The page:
Anne Tolley. Images: Tauranga Council; Getty
Anne Tolley. Images: Tauranga Council; Getty

PoliticsMarch 30, 2021

Anne Tolley’s gang of four lay out their plan to rescue Tauranga

Anne Tolley. Images: Tauranga Council; Getty
Anne Tolley. Images: Tauranga Council; Getty

What does it look like when commissioners appointed in place of a council have to face the public? Alex Braae went to Tauranga to watch the quartet make their pitch to the local business elite.

In a flash hotel function room overlooking the harbour, Tauranga’s business elite heard why democracy had to be stopped, for the people’s own good.

This morning’s event was hosted by the local Chamber of Commerce, and was the first public appearance by the four new appointed commissioners since Tauranga’s elected council was sacked by the government at the end of last year. The commission chair, long-serving former MP Anne Tolley, said their mandate was to make the sort of tough choices that councillors either wouldn’t or couldn’t.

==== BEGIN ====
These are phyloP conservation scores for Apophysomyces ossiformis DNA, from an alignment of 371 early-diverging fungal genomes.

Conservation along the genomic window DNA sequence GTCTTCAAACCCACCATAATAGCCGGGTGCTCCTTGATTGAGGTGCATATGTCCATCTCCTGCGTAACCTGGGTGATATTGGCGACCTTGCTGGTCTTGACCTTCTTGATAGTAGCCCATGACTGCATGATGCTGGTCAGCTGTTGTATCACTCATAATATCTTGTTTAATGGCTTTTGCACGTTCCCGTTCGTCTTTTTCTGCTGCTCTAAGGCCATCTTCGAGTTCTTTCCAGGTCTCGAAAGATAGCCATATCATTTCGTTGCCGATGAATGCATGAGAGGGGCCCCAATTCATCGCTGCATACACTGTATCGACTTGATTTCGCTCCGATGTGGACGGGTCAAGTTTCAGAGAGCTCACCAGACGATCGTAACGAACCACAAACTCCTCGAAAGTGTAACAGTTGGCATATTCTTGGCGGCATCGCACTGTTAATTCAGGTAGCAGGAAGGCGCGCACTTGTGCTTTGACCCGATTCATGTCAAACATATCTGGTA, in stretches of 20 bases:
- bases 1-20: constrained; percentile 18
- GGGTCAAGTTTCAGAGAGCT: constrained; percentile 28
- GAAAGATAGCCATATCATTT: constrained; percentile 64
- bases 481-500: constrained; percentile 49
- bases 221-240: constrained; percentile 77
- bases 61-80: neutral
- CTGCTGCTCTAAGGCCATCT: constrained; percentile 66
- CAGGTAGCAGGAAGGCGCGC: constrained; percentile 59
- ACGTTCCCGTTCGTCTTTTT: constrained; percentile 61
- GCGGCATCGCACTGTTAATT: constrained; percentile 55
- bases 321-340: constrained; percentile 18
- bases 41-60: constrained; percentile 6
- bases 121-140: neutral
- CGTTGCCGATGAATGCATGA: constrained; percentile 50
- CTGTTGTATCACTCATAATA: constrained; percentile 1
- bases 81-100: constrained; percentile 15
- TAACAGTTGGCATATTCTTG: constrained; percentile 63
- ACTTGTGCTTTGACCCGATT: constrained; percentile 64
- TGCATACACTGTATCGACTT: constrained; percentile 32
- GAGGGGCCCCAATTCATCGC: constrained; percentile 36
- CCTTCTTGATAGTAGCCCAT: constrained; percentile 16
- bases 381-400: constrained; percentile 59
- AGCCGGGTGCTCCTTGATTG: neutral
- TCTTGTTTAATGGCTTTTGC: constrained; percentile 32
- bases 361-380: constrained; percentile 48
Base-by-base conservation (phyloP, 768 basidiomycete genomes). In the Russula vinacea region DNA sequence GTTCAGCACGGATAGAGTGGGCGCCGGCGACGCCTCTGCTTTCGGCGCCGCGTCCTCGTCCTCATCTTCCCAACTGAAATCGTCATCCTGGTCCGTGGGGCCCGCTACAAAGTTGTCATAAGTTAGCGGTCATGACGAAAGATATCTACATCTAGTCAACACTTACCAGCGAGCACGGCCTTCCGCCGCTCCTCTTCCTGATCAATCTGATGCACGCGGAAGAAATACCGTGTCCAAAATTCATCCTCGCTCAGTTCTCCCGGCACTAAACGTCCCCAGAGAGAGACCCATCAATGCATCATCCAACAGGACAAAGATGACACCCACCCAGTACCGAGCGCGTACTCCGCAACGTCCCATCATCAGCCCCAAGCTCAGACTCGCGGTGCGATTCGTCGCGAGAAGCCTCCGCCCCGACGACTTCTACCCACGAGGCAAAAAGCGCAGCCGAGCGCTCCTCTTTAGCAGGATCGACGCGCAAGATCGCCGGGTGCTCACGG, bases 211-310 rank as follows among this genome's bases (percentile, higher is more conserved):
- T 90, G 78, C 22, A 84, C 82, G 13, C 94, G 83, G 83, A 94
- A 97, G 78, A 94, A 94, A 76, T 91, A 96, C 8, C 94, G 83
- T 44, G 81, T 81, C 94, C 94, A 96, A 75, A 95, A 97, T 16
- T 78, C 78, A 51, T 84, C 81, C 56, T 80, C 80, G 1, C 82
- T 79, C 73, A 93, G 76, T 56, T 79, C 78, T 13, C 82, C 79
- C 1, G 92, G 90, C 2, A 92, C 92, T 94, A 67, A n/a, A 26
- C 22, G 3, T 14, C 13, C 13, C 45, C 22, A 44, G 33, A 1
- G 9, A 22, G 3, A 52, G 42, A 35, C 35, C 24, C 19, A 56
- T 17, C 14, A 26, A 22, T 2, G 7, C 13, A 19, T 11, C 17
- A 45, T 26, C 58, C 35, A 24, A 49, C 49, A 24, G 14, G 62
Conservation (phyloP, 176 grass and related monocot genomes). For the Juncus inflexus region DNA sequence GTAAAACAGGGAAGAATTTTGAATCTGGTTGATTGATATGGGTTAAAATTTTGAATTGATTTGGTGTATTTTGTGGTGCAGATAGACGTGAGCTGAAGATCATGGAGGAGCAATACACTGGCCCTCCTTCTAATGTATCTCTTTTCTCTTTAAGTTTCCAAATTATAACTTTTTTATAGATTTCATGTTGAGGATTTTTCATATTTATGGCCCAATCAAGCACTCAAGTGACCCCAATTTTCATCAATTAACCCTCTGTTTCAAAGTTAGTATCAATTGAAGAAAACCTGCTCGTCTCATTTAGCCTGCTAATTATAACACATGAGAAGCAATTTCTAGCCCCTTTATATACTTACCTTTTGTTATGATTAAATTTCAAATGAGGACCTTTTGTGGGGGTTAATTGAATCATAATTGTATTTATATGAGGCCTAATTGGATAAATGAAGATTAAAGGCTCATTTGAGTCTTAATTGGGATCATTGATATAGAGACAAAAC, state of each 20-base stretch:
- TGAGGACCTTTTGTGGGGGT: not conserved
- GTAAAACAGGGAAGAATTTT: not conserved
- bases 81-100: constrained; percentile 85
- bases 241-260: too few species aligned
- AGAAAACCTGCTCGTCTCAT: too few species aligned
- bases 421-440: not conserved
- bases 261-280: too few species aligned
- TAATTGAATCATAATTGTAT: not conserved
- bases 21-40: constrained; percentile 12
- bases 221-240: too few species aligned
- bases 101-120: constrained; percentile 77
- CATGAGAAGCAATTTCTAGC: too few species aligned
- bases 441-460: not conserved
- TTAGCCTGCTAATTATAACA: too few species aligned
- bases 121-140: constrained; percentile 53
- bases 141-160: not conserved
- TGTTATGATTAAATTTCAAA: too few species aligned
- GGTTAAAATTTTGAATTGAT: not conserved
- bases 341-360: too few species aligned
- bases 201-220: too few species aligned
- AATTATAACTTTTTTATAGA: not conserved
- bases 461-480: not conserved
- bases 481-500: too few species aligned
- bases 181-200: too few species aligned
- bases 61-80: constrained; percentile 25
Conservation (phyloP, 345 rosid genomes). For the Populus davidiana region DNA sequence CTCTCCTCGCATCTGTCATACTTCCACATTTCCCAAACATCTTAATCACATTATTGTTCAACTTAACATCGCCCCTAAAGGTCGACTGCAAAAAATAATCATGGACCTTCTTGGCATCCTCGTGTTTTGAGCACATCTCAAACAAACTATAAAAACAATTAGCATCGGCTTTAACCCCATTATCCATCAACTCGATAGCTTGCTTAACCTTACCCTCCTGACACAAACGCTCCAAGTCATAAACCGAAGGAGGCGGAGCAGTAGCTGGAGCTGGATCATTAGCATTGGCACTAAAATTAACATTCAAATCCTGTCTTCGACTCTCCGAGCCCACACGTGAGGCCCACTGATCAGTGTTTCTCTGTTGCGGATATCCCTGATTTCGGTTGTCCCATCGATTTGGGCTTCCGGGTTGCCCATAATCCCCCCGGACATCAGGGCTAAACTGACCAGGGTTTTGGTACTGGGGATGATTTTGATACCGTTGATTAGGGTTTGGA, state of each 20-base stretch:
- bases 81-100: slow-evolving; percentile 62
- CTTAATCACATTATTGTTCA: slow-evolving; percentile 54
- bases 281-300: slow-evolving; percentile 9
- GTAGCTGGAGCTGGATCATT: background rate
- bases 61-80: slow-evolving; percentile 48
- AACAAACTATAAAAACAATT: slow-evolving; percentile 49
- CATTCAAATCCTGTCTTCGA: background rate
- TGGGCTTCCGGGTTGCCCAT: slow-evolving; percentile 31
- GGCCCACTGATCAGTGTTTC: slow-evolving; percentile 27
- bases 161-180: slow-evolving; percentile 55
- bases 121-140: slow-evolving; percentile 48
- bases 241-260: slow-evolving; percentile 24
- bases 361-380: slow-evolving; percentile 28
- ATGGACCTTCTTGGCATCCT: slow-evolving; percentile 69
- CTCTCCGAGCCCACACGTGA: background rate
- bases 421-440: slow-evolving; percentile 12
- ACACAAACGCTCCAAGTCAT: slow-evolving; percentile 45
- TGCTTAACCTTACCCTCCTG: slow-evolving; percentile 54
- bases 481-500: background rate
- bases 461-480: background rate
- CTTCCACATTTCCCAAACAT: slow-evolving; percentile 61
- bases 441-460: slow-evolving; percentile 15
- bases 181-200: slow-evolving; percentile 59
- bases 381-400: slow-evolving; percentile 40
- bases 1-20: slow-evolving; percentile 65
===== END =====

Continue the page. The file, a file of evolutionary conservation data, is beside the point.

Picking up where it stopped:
While it wasn’t a gathering of suits, it was clearly a well-heeled crowd who tucked into plates of bacon and hash browns this morning. The breakfast didn’t appear to include any kiwifruit, the region’s main cash crop, however. Perhaps they haven’t been harvested yet, or perhaps they’ve all already been exported through the port that provides Tauranga’s main economic base. 

The case for commissioners was set out by Chamber of Commerce CEO and host Matt Cowley, who praised local government minister Nanaia Mahuta for her selection of commissioners. Criticisms had been levelled at councillors that they didn’t have the expertise to handle Tauranga’s issues. That can’t really be said about Anne Tolley’s gang of four.